Follow us on:

Facebook Twitter LinkedIn YouTube


Officials give further details on labour agreement with Bangladesh | 24 October 2019

Officials give further details on labour agreement with Bangladesh

PS Baker (left) and PS Volcère speaking to the press yesterday

With the labour agreement with the Bangladesh government signed and moratorium on recruitment of Bangladeshi workers finally removed, the Ministry of Employment, Immigration and Civil Status have now revealed the new procedures for recruiting Bangladeshi workers.

These procedures have already been communicated to employers.

The ministry imposed a moratorium on the recruitment of Bangladeshi workers in Seychelles in October 2018, preventing local employers from sourcing their employees from Bangladesh.

More than 1600 Bangladeshi were recorded to be working in Seychelles as of August 2019, mostly in the construction and agricultural sectors.

The new labour agreement between Seychelles and Bangladesh was signed this week by the Minister for Employment, Immigration and Civil Status Myriam Telemaque and Bangladesh’s Minister for Expatriates Welfare and Overseas Employment Iman Ahmad.

This agreement was designed with the aim of implementing proper procedures for employment and repatriation, protecting the rights of migrant workers and preventing trafficking in persons and illegal employment.

“This agreement has given us a stepping stone to prevent and control human trafficking. As you know, Seychelles has witnessed a few cases of human trafficking where some foreign workers have faced labour exploitation to the extent that they have been bought and sold on the local labour market and this cannot be tolerated,” the principal secretary for employment, Jules Baker, explained.

Under this agreement, employers will have to cover all travel expenses of Bangladeshi migrant workers from and to Bangladesh.

These expenses will include maintenance expenses while travelling, inclusive of sickness or hospitalisation costs as well as transportation costs for personal belongings.

“It is also a requirement for the Bangladeshi worker to speak basic English. The Bangladeshi government has committed itself to ensure that the Bangladeshi workers coming to Seychelles speak and understand basic English,” PS Baker added.

“If necessary, they will have to go to school for six months to learn how to communicate in English. And given that employers might not have the time to wait six months for a worker, the Bangladeshi government will put in place a mechanism to teach them English earlier on so that there will be a pool of workers available to meet demands.”

Another condition that has been set is that all employers seeking Bangladeshi workers will now have to go through two designated public employment agencies in Bangladesh – Bangladesh Overseas Employment and Services Ltd (BOESL) and Bureau of Manpower Employment Training (BMET).

Employers will also be able to pay these agencies using Seychelles Rupees instead of foreign exchange as had been commonly practiced when using private agencies.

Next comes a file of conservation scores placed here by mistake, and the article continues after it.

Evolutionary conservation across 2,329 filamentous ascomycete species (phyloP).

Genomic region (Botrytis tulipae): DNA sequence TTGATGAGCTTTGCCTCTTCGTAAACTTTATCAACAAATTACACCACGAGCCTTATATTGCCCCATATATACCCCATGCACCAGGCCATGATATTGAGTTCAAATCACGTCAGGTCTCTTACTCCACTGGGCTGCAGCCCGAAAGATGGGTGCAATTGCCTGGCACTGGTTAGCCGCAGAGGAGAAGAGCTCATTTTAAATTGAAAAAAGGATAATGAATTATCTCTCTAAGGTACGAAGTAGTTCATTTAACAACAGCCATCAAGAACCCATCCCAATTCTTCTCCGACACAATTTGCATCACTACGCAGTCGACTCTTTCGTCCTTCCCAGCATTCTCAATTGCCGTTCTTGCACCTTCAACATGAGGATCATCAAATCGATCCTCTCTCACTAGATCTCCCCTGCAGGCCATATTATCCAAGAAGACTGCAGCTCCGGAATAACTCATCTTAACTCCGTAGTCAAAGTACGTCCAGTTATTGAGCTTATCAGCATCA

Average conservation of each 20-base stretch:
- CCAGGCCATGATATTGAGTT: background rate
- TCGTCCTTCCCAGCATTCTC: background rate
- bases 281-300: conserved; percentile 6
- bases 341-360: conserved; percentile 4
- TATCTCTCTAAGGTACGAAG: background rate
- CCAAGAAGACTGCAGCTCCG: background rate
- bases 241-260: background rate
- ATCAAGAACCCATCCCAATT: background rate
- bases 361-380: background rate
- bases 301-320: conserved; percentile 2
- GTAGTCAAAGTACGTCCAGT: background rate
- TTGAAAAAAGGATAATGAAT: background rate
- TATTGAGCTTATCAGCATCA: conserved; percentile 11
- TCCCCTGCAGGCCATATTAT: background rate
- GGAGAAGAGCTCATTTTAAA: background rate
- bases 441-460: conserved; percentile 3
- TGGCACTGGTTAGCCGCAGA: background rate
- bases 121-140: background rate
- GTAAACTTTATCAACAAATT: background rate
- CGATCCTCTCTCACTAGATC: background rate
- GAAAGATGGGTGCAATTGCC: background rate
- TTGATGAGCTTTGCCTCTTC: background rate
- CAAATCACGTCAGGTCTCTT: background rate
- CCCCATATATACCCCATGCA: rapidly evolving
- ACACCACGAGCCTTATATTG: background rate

“This will streamline sourcing out of foreigners in Bangladesh because there are more than 1600 employment agencies in Bangladesh which makes it very difficult for the Bangladeshi government to control,” PS Baker stated.

Going through the two designated agencies is the only process by which Bangladeshis coming to work in Seychelles will receive a smart card containing all their biometric data.

This smart card is one of the essential documents that a Bangladeshi worker will have to produce in order to be allowed entry into the Seychelles.

The other indispensable documents for entry in Seychelles are:

  • A valid passport for at least the duration of the contract of employment
  • A police clearance certificate
  • A valid work permit (Gainful Occupation Permit)
  • Contract of employment attested by the Seychelles employment department.

The principal secretary for Immigration and Civil Status, Alain Volcère, noted that all work permits must be endorsed by the Consulate of Seychelles to Bangladesh which is located in Dhaka, Bangladesh.

PS Volcère further explained that Bangladeshi workers currently in Seychelles do not have to prescribe to these conditions until their contract and permits expire, after which they will have to go back home and abide by the BOESL and BEMT process.

PS Baker also noted that a business which has put in an application for expatriate workers will have to be registered with the registrar of companies, so as to eliminate middle men who bring in expatriate workers for other local employers.

“The department of employment will not give permission to any organisation which is not registered with the registrar of companies in Seychelles. Businessmen or companies that are recruiting foreign labour will thus have to submit a registration of incorporation from the registration division to certify that they are registered.”

The employer will further be liable to provide the expatriate workers with decent accommodation that has been certified by the Ministry of Health.

The employer will equally be responsible for bearing the medical cost for Bangladeshi workers as well as for their repatriation in cases of illness or injury.

“This agreement with Bangladesh will facilitate other agreements with other countries from which we recruit foreign labour. It will ensure that everything is done in a well-organised manner and eliminate instances of false documents such as false passports, GOPs and certificate of employment,” PS Baker concluded.

The Ministry of Employment, Immigration and Civil Status have confirmed that similar labour agreements are in the works with India, Sri Lanka and Nepal.




More news